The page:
Intro to the Co-Teaching Models: The Big Picture.

*Administrators and teachers: Download a printable version of this guide to share with your co-teaching staff or teammates here: Intro to Co-Teaching Approaches: The Big Picture

When people hear the term “Co-Teaching” they tend to picture two teachers standing at the front of the classroom, finishing the others’ sentences in a sort of instructional duet. This misguided concept of co-teaching may be one of the reasons many people decide that it’s just not for them. It’s extremely challenging to work in tandem with another adult, especially if you don’t have the time to plan a lesson down to the last detail. Just think about it: you wouldn’t perform a two person show without crafting your script and rehearsing it until you got the timing just right, would you? Neither would we.

Co-teaching like this (or Team Teaching) can certainly be effective at times, but it is not the only way to collaborate. So, what should two teachers be doing when they want to work together? Well, we’re glad you asked. There is so much to say about the infinite ways we can co-teach, but to get us started we are providing a quick visual introduction to the 6 most effective options for partnering with another adult. We’ve included maps and a brief description to help you envision each model. Marilyn Friend and her colleague Lynne Cooke have conducted extensive research on co-teaching in real classrooms and have concluded that educators are most effective at meeting their instructional goals and more professionally fulfilled when they use these methods of partnering.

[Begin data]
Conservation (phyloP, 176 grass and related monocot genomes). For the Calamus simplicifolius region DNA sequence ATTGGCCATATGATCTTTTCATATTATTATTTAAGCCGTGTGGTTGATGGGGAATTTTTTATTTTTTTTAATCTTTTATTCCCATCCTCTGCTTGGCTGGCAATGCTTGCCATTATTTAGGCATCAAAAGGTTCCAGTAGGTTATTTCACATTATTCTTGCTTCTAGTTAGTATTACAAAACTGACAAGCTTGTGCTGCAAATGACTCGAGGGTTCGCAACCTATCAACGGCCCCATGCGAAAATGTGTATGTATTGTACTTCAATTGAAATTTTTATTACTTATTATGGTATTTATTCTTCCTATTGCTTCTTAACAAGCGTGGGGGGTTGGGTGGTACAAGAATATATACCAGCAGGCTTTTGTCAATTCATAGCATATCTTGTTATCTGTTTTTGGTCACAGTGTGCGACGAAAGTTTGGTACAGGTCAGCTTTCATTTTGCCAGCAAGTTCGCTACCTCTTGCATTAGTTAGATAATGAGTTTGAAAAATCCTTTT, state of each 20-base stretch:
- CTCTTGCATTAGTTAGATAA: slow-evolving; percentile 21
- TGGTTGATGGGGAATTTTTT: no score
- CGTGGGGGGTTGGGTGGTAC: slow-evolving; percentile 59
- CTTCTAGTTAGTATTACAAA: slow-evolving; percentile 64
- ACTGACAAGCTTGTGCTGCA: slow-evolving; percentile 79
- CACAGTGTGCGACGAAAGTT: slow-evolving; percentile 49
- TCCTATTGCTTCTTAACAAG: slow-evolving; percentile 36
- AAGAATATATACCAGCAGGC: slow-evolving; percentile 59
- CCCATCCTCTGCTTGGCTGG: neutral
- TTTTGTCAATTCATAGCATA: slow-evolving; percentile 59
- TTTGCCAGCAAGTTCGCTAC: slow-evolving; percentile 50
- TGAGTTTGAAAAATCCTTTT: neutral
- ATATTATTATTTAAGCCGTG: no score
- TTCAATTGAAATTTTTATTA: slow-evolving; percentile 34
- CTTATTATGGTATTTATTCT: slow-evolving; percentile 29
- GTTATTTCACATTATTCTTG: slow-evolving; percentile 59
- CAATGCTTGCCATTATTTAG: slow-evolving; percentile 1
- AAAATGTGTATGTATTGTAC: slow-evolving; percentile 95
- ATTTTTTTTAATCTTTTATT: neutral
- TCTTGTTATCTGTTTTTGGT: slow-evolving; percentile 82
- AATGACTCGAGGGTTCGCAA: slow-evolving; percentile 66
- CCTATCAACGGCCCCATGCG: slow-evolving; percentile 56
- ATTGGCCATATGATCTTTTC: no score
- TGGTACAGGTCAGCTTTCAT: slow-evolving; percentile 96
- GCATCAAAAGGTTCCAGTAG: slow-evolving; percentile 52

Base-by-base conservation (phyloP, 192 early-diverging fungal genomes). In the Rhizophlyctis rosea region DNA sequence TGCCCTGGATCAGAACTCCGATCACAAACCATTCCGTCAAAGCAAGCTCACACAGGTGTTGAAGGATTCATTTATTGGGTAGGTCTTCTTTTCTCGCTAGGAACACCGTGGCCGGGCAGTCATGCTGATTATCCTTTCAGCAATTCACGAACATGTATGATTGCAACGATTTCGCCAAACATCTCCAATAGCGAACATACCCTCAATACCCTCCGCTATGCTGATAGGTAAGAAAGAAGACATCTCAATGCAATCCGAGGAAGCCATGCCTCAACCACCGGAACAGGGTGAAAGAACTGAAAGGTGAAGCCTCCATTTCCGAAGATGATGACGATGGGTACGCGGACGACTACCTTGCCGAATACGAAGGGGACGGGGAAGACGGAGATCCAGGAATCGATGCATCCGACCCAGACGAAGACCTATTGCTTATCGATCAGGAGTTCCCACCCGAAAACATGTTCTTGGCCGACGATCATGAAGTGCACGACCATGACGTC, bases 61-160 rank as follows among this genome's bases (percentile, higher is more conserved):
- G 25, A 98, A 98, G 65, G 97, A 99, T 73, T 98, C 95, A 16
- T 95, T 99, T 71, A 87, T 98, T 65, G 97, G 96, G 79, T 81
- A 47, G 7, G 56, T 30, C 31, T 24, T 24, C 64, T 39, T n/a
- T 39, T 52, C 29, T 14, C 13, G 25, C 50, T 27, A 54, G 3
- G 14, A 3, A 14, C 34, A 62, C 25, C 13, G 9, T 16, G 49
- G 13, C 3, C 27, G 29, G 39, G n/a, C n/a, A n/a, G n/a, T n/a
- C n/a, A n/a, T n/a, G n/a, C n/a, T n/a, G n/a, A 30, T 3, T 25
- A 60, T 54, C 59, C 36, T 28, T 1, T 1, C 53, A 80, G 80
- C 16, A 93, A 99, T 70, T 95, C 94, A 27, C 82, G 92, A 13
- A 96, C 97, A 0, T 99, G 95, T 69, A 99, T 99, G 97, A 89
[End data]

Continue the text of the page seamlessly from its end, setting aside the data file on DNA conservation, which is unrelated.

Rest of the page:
We will go deeper into in these models in upcoming posts, but today we just want to give you a quick introduction.

Here are the models in a nutshell:

  1. One Teach/One Observe
  2. One Teach/One Support
  3. Team Teaching
  4. Alternative Teaching
  5. Parallel Teaching
  6. Station Teaching

Here are some examples of how they might look:

* Note: Large green rectangles indicate rugs and/or classroom areas. Blue squares indicate students sitting on rugs or at desks. Green circles indicate co-teachers.

One Teach/One Support: In this model, one teacher leads instruction while the other supports the students in various ways. The second teacher may or may not be a special education teacher, but either way, the supporting teacher can circulate the room, helping students as needed, or introducing modified or adaptive materials. (This can be misused as the One Teach/One Police model. In this scenario the supporting teacher spends most of his or her time reminding students to pay attention or threatening them to be quiet. We will discuss more effective ways to implement this model in later posts.)

One Teach/One Observe: In this model, one teacher leads instruction while the second teacher focuses on collecting data. Some things to observe for might include: Which students are/are not participating? How long can that one kid actually sit still before needing to move? How many girls vs. boys are raising their hands and how many of each get called on? There are endless reasons to collect data during instruction. When do you wish you had an extra pair of eyes to see what’s really happening while you’re teaching?

Team Teaching: Here teachers work together to present information collaboratively to the class. It can be a unique opportunity to model collaborative skills for your class. You might demonstrate how to play a two-person math game, fishbowl how to read with a book buddy, or ask students to solve social problems based on real scenarios in the classroom (“you stole my pencil!!”). As discussed in the intro, this model should be used thoughtfully, with careful preparation. If both teachers are not absolutely necessary to present the material, think about using another model instead.